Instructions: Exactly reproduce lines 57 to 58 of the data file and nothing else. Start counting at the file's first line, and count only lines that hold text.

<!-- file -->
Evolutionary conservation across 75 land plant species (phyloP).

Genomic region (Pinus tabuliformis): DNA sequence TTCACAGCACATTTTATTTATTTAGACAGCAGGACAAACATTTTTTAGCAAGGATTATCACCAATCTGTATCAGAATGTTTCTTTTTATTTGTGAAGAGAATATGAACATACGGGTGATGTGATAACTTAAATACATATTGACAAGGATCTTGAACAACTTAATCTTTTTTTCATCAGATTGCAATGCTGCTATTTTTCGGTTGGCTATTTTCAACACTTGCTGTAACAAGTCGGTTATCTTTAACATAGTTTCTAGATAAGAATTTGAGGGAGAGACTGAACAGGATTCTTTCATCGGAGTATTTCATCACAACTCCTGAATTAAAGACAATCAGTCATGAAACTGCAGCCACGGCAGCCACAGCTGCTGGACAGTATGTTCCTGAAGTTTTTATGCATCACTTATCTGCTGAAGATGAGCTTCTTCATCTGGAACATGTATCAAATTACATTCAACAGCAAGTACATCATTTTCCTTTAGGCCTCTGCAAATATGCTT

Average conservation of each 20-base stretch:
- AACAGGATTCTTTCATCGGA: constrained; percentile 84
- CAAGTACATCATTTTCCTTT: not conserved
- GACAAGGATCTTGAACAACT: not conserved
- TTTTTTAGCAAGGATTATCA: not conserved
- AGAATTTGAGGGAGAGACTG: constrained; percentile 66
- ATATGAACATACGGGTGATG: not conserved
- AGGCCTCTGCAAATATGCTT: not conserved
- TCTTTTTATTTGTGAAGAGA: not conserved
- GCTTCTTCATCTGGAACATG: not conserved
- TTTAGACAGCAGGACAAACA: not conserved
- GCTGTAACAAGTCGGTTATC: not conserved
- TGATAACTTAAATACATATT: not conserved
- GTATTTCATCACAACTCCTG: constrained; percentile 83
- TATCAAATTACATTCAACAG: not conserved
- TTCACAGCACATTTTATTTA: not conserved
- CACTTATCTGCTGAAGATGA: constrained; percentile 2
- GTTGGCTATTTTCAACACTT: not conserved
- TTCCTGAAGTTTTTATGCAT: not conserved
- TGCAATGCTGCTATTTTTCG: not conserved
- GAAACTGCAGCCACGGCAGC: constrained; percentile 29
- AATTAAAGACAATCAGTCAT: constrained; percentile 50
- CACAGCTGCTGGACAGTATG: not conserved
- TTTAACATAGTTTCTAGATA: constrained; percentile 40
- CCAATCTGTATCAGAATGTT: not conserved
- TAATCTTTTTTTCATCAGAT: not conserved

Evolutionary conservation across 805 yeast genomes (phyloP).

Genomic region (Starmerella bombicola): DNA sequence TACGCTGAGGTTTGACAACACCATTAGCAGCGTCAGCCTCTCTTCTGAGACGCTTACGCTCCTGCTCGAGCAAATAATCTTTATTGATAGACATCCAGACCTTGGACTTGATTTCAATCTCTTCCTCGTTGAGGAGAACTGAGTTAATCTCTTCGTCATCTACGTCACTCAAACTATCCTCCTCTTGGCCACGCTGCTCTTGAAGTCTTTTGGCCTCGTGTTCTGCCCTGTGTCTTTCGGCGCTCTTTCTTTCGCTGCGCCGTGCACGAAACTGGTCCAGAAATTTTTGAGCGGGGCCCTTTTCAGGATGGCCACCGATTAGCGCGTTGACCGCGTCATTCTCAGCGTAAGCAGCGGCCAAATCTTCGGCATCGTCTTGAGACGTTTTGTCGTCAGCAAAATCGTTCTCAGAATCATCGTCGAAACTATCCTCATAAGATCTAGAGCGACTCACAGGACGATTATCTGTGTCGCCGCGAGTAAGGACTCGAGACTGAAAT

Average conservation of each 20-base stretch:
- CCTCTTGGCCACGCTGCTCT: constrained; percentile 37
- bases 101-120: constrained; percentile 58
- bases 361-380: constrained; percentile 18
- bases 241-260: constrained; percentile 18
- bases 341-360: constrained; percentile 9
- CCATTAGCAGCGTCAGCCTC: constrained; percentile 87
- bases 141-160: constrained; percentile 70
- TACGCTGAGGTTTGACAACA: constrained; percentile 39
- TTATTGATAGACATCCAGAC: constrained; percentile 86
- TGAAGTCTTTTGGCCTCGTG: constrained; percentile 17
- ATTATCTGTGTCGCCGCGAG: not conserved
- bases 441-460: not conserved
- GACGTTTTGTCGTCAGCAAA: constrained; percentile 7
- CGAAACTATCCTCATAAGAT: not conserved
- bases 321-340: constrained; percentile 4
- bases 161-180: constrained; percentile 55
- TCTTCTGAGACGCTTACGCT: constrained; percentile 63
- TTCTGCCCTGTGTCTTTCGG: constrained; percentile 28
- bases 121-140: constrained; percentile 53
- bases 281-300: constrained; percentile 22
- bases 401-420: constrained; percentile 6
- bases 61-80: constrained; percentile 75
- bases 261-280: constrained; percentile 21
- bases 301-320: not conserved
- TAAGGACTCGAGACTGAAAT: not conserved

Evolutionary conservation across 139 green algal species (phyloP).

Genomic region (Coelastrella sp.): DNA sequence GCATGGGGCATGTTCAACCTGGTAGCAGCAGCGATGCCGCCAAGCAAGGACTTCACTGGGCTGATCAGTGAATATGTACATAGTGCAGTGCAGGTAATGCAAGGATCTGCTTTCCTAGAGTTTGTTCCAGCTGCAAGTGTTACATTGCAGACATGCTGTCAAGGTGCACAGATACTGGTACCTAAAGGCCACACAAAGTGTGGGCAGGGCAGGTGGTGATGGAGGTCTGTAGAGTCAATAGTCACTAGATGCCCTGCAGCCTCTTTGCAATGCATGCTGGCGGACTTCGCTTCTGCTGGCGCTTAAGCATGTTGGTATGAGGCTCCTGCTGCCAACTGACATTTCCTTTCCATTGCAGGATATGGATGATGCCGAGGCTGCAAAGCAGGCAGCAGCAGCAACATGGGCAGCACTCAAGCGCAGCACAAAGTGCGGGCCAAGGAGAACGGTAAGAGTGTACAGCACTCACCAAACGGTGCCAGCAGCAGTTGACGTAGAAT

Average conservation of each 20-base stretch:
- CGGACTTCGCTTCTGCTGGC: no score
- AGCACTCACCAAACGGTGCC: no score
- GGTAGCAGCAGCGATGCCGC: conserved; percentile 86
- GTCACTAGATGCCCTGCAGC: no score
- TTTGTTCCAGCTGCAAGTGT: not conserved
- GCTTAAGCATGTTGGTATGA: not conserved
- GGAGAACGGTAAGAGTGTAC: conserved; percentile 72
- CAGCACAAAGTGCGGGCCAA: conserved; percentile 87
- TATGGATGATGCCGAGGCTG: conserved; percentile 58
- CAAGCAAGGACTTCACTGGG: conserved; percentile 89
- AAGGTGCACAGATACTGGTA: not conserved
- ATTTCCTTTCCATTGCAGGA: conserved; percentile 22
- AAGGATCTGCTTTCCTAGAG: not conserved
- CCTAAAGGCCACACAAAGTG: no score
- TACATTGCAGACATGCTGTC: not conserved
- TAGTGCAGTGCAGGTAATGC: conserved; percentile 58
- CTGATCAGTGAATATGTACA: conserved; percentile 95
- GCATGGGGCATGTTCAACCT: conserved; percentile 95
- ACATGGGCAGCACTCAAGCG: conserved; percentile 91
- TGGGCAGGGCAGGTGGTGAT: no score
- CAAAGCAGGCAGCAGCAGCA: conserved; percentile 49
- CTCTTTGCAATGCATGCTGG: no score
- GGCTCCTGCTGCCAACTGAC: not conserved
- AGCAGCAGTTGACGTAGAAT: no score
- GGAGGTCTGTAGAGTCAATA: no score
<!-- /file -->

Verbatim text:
Evolutionary conservation across 139 green algal species (phyloP).

Genomic region (Coelastrella sp.): DNA sequence GCATGGGGCATGTTCAACCTGGTAGCAGCAGCGATGCCGCCAAGCAAGGACTTCACTGGGCTGATCAGTGAATATGTACATAGTGCAGTGCAGGTAATGCAAGGATCTGCTTTCCTAGAGTTTGTTCCAGCTGCAAGTGTTACATTGCAGACATGCTGTCAAGGTGCACAGATACTGGTACCTAAAGGCCACACAAAGTGTGGGCAGGGCAGGTGGTGATGGAGGTCTGTAGAGTCAATAGTCACTAGATGCCCTGCAGCCTCTTTGCAATGCATGCTGGCGGACTTCGCTTCTGCTGGCGCTTAAGCATGTTGGTATGAGGCTCCTGCTGCCAACTGACATTTCCTTTCCATTGCAGGATATGGATGATGCCGAGGCTGCAAAGCAGGCAGCAGCAGCAACATGGGCAGCACTCAAGCGCAGCACAAAGTGCGGGCCAAGGAGAACGGTAAGAGTGTACAGCACTCACCAAACGGTGCCAGCAGCAGTTGACGTAGAAT